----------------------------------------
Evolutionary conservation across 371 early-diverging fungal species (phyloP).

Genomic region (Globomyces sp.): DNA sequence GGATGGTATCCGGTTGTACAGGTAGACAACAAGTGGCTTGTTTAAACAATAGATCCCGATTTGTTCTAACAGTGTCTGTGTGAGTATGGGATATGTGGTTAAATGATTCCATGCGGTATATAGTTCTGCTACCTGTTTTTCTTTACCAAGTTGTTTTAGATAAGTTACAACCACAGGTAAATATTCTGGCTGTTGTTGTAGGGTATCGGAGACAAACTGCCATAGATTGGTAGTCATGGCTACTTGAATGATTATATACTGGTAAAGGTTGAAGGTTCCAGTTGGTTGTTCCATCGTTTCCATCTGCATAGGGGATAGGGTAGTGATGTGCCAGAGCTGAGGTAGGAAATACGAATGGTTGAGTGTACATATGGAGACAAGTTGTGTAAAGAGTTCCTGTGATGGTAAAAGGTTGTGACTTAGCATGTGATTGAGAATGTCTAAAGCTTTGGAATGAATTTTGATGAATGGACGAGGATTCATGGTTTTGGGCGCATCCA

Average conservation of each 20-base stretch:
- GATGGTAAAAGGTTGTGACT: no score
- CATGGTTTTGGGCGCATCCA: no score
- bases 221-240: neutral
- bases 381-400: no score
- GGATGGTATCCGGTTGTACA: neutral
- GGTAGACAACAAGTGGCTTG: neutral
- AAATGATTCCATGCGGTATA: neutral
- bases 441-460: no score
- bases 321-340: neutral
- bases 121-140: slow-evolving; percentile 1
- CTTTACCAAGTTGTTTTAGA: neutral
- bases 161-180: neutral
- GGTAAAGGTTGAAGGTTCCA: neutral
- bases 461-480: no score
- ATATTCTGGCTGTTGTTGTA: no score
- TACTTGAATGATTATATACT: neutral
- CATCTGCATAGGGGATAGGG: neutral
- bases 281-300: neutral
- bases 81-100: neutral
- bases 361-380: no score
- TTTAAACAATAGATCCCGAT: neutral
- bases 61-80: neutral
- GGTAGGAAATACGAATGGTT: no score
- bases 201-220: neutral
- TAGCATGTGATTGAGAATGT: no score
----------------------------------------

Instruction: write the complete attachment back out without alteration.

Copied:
Evolutionary conservation across 371 early-diverging fungal species (phyloP).

Genomic region (Globomyces sp.): DNA sequence GGATGGTATCCGGTTGTACAGGTAGACAACAAGTGGCTTGTTTAAACAATAGATCCCGATTTGTTCTAACAGTGTCTGTGTGAGTATGGGATATGTGGTTAAATGATTCCATGCGGTATATAGTTCTGCTACCTGTTTTTCTTTACCAAGTTGTTTTAGATAAGTTACAACCACAGGTAAATATTCTGGCTGTTGTTGTAGGGTATCGGAGACAAACTGCCATAGATTGGTAGTCATGGCTACTTGAATGATTATATACTGGTAAAGGTTGAAGGTTCCAGTTGGTTGTTCCATCGTTTCCATCTGCATAGGGGATAGGGTAGTGATGTGCCAGAGCTGAGGTAGGAAATACGAATGGTTGAGTGTACATATGGAGACAAGTTGTGTAAAGAGTTCCTGTGATGGTAAAAGGTTGTGACTTAGCATGTGATTGAGAATGTCTAAAGCTTTGGAATGAATTTTGATGAATGGACGAGGATTCATGGTTTTGGGCGCATCCA

Average conservation of each 20-base stretch:
- GATGGTAAAAGGTTGTGACT: no score
- CATGGTTTTGGGCGCATCCA: no score
- bases 221-240: neutral
- bases 381-400: no score
- GGATGGTATCCGGTTGTACA: neutral
- GGTAGACAACAAGTGGCTTG: neutral
- AAATGATTCCATGCGGTATA: neutral
- bases 441-460: no score
- bases 321-340: neutral
- bases 121-140: slow-evolving; percentile 1
- CTTTACCAAGTTGTTTTAGA: neutral
- bases 161-180: neutral
- GGTAAAGGTTGAAGGTTCCA: neutral
- bases 461-480: no score
- ATATTCTGGCTGTTGTTGTA: no score
- TACTTGAATGATTATATACT: neutral
- CATCTGCATAGGGGATAGGG: neutral
- bases 281-300: neutral
- bases 81-100: neutral
- bases 361-380: no score
- TTTAAACAATAGATCCCGAT: neutral
- bases 61-80: neutral
- GGTAGGAAATACGAATGGTT: no score
- bases 201-220: neutral
- TAGCATGTGATTGAGAATGT: no score